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      Hamlet without the prince: the capital approach to development, the New Zealand Treasury's Living Standards Framework and policy making

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            Many governments are going ‘beyond GDP’ to measure standards of living and to base policy on such wider considerations. One of the more advanced approaches is the Living Standards Framework used by the New Zealand Treasury as a complementary input into the policy process. This paper uses the Framework as a case study to highlight shortcomings and unresolved theoretical and empirical issues in the underlying theoretical model (i.e., the capital approach to development based on mainstream neoclassical economics). In particular, innovation is noticeable mostly by its absence, despite being the main driver of living standards in the long-run. It is argued that innovation should be at the centre of the Framework. Moreover, one must go beyond standard welfare analysis and use a model of the innovation–subjective wellbeing nexus in order to assess the many, potentially very complex, wellbeing implications of innovation. Adoption of such a perspective, although currently resisted by many policy makers, seems to fit well with the ‘normative turn’ in innovation economics. It does not make one a neo-Luddite. Instead, adoption might help overcome resistance to innovation. This should be especially important at a time when the spread of digital technologies is forecast to cause major societal disruptions.


            Author and article information

            Pluto Journals
            1 September 2014
            : 32
            : 3 ( doiID: 10.1080/prometheus.32.issue-3 )
            : 245-263
            School of Economics and Finance, Massey Business School, Massey University, Palmerston North, New Zealand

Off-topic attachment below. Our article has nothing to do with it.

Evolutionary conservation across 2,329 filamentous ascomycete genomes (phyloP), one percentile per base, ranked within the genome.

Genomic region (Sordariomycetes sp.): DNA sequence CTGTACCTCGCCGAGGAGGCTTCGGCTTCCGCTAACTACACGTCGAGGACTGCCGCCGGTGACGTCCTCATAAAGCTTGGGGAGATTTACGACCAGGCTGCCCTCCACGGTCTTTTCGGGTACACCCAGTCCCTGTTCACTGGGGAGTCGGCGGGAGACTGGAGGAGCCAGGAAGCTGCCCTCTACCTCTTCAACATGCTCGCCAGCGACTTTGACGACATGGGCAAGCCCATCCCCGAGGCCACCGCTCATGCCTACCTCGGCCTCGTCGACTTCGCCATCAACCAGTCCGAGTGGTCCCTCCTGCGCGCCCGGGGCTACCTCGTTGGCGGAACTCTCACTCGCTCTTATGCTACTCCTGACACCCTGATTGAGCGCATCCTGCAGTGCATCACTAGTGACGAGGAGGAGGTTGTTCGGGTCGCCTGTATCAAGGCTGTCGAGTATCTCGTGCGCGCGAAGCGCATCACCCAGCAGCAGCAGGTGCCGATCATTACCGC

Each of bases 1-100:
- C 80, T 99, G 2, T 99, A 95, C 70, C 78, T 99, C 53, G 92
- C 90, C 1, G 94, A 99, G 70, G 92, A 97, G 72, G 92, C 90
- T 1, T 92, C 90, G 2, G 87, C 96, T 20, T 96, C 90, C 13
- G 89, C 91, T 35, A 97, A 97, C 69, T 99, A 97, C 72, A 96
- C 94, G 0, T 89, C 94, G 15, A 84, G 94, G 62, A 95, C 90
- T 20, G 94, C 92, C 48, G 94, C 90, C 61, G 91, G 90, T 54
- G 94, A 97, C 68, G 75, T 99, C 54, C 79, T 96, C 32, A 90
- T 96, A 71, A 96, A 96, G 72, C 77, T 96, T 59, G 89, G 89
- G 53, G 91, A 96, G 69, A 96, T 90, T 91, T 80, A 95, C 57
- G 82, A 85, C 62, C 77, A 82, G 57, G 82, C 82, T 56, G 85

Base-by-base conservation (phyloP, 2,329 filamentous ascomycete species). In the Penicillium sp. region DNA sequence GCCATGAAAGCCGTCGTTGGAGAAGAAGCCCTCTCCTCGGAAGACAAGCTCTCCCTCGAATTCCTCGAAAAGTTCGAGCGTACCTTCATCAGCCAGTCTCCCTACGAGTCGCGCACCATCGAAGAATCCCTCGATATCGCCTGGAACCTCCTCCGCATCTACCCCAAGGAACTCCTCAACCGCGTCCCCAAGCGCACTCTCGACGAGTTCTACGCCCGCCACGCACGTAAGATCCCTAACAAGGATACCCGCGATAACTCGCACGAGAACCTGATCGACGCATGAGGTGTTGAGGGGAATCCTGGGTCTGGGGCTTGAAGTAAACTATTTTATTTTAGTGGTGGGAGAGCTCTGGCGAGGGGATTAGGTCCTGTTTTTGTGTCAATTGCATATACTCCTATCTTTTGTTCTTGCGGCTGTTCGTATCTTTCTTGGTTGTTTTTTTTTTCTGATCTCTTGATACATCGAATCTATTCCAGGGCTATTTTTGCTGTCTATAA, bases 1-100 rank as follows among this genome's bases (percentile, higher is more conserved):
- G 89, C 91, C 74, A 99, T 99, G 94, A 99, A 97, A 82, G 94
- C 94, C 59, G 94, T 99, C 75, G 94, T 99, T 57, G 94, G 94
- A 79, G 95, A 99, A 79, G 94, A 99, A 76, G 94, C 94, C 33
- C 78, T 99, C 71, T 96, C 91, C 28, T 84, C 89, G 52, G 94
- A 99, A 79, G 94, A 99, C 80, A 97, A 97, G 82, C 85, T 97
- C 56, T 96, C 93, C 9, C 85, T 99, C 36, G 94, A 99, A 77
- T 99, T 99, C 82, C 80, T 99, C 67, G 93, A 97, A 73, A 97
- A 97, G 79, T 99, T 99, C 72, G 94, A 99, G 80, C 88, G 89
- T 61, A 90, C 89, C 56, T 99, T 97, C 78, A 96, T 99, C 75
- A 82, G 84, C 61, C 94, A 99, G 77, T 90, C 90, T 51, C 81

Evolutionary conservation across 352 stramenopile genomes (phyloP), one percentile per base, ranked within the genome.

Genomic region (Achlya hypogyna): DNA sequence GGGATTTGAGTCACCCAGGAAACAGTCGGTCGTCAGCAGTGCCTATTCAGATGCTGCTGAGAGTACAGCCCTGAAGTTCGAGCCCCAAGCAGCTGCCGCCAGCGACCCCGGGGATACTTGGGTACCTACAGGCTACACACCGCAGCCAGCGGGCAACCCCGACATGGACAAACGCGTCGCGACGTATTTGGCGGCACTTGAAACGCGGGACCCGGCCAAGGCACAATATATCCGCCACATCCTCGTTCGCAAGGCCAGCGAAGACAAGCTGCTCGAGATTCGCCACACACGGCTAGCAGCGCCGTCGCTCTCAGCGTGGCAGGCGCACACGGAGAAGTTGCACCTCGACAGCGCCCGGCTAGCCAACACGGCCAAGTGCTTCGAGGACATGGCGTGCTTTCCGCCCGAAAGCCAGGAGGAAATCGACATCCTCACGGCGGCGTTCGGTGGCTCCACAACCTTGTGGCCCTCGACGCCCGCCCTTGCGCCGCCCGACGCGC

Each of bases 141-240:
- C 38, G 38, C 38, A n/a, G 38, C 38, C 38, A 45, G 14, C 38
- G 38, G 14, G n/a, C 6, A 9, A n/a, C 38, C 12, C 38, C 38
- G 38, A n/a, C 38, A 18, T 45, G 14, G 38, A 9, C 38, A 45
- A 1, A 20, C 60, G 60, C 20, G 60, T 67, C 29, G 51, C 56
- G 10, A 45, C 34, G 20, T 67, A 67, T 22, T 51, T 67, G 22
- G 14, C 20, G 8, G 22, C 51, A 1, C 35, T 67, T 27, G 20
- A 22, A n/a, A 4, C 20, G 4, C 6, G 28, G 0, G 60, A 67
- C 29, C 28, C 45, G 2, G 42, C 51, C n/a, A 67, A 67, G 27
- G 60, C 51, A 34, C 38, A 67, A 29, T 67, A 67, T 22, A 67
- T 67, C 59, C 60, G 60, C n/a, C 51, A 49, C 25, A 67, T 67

© 2014 Pluto Journals

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            1. Schumpeter (1947, p.155, fn.12) states that ‘... the question of appraisal of social gains from entrepreneurship, absolute and relative to the entrepreneurial shares in them, and of the social costs involved in a system that relies on business interests to carry out its innovations, is so complex and perhaps even hopeless that I beg to excuse myself from entering into it’.

            2. Baumol (2010) extends neoclassical welfare economics to capture the impacts of innovation (‘innovative entrepreneurship‘) and emphasises the enormous beneficial spillovers and other externalities from innovation that accrue to people not directly associated with innovation. This implies that, contrary to the standard view, zero spillovers are incompatible with optimality.

            3. Perez (2013) further argues that environmental constraints, while undoubtedly the greatest challenge, might also be the greatest opportunity for massive green innovation and changes towards sustainable lifestyles that usher in a new golden age.

            4. SWB is now explicitly included (as a row across the bottom of the figure), as is the distribution within the population and over time (added across the right-hand side of the figure). Otherwise Figure 1 is unchanged.

            5. Also see the slightly different version in Gleisner et al. (2012, Figure 12, p.230).

            6. Strictly speaking, this is only correct if some restrictive assumptions are satisfied; for example, constant returns to scale in production, constant population growth and per capita consumption being independent of population size (World Bank, 2006).

            7. This is a key assumption made in most of mainstream macroeconomics and growth theory. It has hardly ever been tested empirically. Only recently have researchers begun to use long-term historical data to test, and seemingly confirm, the assumption for Great Britain and the United States (Greasley et al., 2014a, 2014b).

            8. That is, HC per worker calculated as a function of years of schooling is adjusted using adult survival rates that proxy for health status (World Bank, 2011, p.97).